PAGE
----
D.J. McPhee
28 February 2024
Posted inSubmission Post authorD.J. McPhee

What is a Precheck?

The precheck stage in publication is very important. It helps you to decide whether or not a manuscript is ready (or acceptable) for publication in your journal.

Because a manuscript takes a great deal of time and effort to publish, it is important to make sure that you are not wasting that time.

Wasting time on manuscripts

There’s a negative connotation to the term “wasting time”. Sometimes, people define this as a negative, malicious thing. Someone doing something specifically because they’re a bad actor and are trying to cause you problems. That is not the case here. In this article, we are talking about time as a resource that is either spent in a good way, or wasted. Time is one of your most valuable resources. Unlike money and the number of staff members you have, you don’t have any control over this variable.

Time is finite and non-replenishable. Once it is gone, it is gone.

As such, you want to make sure that you are not devoting hours, days, or even weeks to work on manuscripts which will not be published. Is this scenario impossible to avoid completely? No. Can you implement guidelines that will minimize this loss as much as possible? Absolutely.

By implementing a rigorous precheck stage to your publication pipeline, you can take steps to ensure your time is not being wasted.

What is a precheck?

The precheck, sometimes also referred to as a pre-screen, generally consists of two primary stages:

  1. Technical precheck;
  2. Editorial precheck.

These two parts of the editorial process can be done at the same time in order to save time, or they can be done individually so that resources are maximized. Understanding how these two stages can fit together in the editorial process can help to reduce total time, but can also result in wasted time.

Consider the difference between time used and time elapsed. For the sake of this argument, let’s imagine that each check takes one hour to complete.

When you send a manuscript for a technical and editorial precheck at the same time, you are using two hours of resources (one for the technical, and the other for the editorial). If both occur at the same time, only one hour of total time are being used. This means the check is completed more quickly. If you do an editorial precheck before the technical check, you might find significant errors in a manuscript leading to a rejection. This means that you do not spend time as a resource on a paper that won’t be published.

How to decide your precheck pipeline

There isn’t really a correct answer to this question. In some cases, one answer is correct, and in other situations a different answer is. What matters most here is to choose a process and stick to it. Not establishing a clear pipeline for your staff can result in mistakes. These mistakes can cause confusion leading to a greater waste of time. These two stages are both very important, so it is crucial for your staff to know what they are and what order they should be done in.

Technical precheck

Basically, the technical precheck is designed to determine if a manuscript is suitable for publication. This stage is usually done by your editorial team. Once a manuscript is received, the following items should be checked:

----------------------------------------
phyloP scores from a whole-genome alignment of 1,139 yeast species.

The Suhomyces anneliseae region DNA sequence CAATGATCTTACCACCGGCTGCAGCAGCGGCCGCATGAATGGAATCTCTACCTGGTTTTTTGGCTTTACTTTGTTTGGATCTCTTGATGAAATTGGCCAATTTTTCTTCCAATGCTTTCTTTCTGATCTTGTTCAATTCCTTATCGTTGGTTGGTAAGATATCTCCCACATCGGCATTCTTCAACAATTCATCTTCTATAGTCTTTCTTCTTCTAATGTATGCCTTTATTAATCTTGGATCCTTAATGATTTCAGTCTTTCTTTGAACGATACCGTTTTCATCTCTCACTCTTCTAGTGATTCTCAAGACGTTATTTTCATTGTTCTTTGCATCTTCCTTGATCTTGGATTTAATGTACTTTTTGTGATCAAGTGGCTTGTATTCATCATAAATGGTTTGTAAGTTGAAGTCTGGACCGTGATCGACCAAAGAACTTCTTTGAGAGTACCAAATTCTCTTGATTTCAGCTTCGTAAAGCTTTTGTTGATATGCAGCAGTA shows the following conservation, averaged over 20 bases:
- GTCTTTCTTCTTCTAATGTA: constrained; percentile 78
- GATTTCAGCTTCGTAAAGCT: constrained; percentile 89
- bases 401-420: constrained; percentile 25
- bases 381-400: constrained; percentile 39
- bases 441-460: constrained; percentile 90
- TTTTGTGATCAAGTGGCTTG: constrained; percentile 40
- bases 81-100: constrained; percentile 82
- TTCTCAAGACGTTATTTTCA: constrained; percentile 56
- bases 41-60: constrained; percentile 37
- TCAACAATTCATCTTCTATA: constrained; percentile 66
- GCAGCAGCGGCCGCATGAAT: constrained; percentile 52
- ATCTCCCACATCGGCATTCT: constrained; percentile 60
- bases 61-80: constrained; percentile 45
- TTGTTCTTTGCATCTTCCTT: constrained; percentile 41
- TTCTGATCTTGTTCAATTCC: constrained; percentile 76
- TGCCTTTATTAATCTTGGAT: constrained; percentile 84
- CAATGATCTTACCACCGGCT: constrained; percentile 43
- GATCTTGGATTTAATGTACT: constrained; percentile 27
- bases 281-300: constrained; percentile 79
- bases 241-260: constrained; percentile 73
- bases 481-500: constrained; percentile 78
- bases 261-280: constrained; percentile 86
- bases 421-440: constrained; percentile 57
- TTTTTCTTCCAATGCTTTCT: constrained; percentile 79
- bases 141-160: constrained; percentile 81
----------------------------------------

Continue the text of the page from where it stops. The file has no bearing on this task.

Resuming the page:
• Is the manuscript suitable for the journal?
  • Is the manuscript of high-quality and does it meet ethical standards?
  • Does it meet standards relating to rigor that justify further review?

A manuscript might not necessarily hit all three points, and that doesn’t necessarily mean that it is a weak article. Or even that it isn’t suitable for your journal. But it would need further work before an acceptance is given.

Editorial precheck

The editorial precheck uses a series of submission guidelines to establish if a submission is ready for your journal. There are many different ways to organize your submission guidelines, but we’ve prepared an article on the subject to help.

Your editorial precheck will need to cover a few different things. The specifics, though, can be organized in different ways.

Your editorial precheck will want to look at:

  • Materials needed for publication (this can vary depending on the type of article);
  • That the graphics are correct (file sizes, copyright, etc.);
  • That the file formats are all acceptable;
  • Required author/affiliation details;
  • and so on.

These will help your team to know whether or not a manuscript is ready for the publication process.

Who is involved in the precheck stage

Many people are involved in this process. The academic editors (this could be your Editor-in-Chief or an invited guest editor) will be involved in the precheck stage. Editorial board members are also possibly involved in the process.

Your editorial team, from managing editors down, may also be directly involved in the process. Because there are so many people that might be involved, it’s important that everyone have a clear understanding of expectations.

The importance of having guidelines

Your journal will be successful if you have a strong team to run it. This means that your team should have a clear understanding of expectations and of their roles. Everyone from the owner to the layout department to your freelance English editor should know what is needed of them. So guidelines are critical.

Remember that your journal might have several different sets of guidelines, and that’s fine.

You will need guidelines that relate to managing teams, as well as guidelines for the submission process. Your English editors will need guidelines for how to edit manuscripts, and more.

Remember to set your team (and journal) up for success.

D.J. McPhee
28 February 2024
Posted inSubmission
Post author D.J. McPhee
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